Blame for mass shootings often misplaced, Duluth psychiatrists say
DULUTH, Minn.—The mentally ill shouldn't be stigmatized every time there is a mass shooting, two Duluth mental health professionals say.
"Victims of severe mental illness are much more likely to be victims of crime than to perpetuate crimes," said Dr. David Baldes, a psychiatrist at St. Luke's hospital. "On average, mental illness is not associated with violent behavior."
As more information has come out, the shooting in a small-town Texas church on Sunday morning during which 26 people were killed has been linked to a domestic dispute.
But in the early hours following the shooting, conclusions about the assailant's mental state were pronounced quickly.
During a media briefing on Monday morning in Japan, for instance, President Donald Trump said of the mass killing, "I think that mental health is your problem here."
That was a disappointing statement in the view of Dr. Michalene Stevermer, also a psychiatrist at St. Luke's.
"I think it's really unfortunate that that was the first place that the president went to or that anybody went to, really, because I feel that it further stigmatizes mental health," Stevermer said. "What we really need to do is advocate for people with mental health (issues) so that we can increase treatments and get people help."
Stevermer and Baldes were among the presenters on Monday at the hospital's third-annual mental health conference, which continues Tuesday, Nov. 7, at the Greysolon in downtown Duluth. About 170 physicians, psychotherapists, social workers, nurses and others filled much of the building's ballroom for a day of updates on the latest in mental health crisis prevention, intervention and recovery.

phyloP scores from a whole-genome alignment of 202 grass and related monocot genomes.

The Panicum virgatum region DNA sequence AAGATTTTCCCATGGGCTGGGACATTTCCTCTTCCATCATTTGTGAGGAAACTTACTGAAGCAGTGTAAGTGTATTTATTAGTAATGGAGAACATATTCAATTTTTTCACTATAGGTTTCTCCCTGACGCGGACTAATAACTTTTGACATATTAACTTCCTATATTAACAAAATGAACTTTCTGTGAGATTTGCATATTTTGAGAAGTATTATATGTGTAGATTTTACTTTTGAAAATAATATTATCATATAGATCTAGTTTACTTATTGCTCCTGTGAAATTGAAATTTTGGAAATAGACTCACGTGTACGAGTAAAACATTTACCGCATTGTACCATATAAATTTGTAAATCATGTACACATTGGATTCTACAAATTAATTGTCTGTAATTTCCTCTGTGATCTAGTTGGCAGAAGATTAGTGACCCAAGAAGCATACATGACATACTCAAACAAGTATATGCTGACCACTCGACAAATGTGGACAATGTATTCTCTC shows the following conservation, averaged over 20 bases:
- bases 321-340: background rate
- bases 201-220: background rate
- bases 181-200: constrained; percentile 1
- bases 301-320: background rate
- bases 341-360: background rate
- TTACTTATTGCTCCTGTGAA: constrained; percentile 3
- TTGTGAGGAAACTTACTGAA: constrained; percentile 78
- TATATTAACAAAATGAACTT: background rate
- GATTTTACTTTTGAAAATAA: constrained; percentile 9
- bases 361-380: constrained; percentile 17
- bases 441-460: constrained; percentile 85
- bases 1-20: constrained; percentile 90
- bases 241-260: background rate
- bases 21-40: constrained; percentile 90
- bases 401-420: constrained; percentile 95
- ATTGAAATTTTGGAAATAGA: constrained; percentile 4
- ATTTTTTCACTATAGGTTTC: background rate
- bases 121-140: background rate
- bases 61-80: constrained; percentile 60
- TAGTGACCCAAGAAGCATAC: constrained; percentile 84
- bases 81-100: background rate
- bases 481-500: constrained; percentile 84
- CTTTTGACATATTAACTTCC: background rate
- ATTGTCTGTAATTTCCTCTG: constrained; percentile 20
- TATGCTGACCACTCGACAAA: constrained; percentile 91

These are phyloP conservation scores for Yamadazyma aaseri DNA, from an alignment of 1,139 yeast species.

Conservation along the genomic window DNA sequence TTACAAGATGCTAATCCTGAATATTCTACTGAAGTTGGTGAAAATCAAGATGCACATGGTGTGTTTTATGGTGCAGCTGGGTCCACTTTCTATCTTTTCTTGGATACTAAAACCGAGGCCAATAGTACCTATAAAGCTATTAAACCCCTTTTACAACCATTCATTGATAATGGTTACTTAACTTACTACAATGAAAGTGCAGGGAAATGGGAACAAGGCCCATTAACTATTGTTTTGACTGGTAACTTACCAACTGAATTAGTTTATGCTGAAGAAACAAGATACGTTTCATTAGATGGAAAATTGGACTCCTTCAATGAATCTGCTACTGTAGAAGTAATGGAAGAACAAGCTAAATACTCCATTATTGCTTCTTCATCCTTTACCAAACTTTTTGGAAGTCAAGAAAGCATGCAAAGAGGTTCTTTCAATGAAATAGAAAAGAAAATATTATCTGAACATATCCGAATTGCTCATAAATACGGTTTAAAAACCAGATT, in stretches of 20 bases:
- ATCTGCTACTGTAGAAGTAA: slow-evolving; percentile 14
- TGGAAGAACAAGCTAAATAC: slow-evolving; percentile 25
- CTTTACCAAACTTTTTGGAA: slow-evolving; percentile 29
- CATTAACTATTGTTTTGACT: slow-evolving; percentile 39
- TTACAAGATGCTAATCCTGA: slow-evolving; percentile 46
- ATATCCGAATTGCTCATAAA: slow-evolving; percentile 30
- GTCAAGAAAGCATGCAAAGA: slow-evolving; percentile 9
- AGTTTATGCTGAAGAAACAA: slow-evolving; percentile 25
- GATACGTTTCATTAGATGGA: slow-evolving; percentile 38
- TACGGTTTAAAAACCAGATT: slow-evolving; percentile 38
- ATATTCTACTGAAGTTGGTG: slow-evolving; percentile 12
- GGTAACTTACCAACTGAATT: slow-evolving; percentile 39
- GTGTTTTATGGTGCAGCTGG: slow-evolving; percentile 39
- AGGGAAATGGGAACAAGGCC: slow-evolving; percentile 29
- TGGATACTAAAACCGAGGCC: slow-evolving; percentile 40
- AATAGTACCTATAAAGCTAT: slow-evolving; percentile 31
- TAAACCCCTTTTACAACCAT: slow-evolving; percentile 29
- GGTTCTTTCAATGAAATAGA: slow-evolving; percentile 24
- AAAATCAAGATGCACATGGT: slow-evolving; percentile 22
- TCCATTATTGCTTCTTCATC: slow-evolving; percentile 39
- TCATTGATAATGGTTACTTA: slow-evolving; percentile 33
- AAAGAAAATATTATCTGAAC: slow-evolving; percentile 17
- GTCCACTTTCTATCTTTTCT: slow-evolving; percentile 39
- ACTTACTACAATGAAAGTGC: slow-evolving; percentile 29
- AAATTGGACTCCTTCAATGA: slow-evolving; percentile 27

While much of the talk dealt with the specifics of medications, their advantages and potential side effects, everyday topics were also on people's minds.
During a late-afternoon Q&A, Baldes and Stevermer were asked about discharging mentally ill patients who then will be homeless.
Both lamented that insurance doesn't cover long-term hospitalization for those who might benefit from that.
Just as society accepts that people with chronic severe medical illnesses may need to live in a nursing home, it should be understood that people with severe mental illnesses may not be able to live independently, Baldes said.
Moreover, he said, when mental health hospitals were closed, it was with the assurance that community mental health centers would be able to take their place. But those centers have been chronically underfunded, Baldes said.
Sometimes, the mental health professionals are left to simply hope that a homeless shelter will have a spot available when a patient is discharged, he added.
But some patients may not choose a shelter even if it is available, Stevermer said.
"I have had a few patients who don't mind that lifestyle," she said. "I've had a patient who told me that he'd prefer being homeless rather than spending any of his money on any sort of an apartment or treatment center."
Baldes founded the conference two years ago to provide mental health training for other professionals in response to the shortage of psychiatrists in the region. That one-day conference attracted 45 people, and it doubled in size last year, he said. This year, the conference was expanded to two days.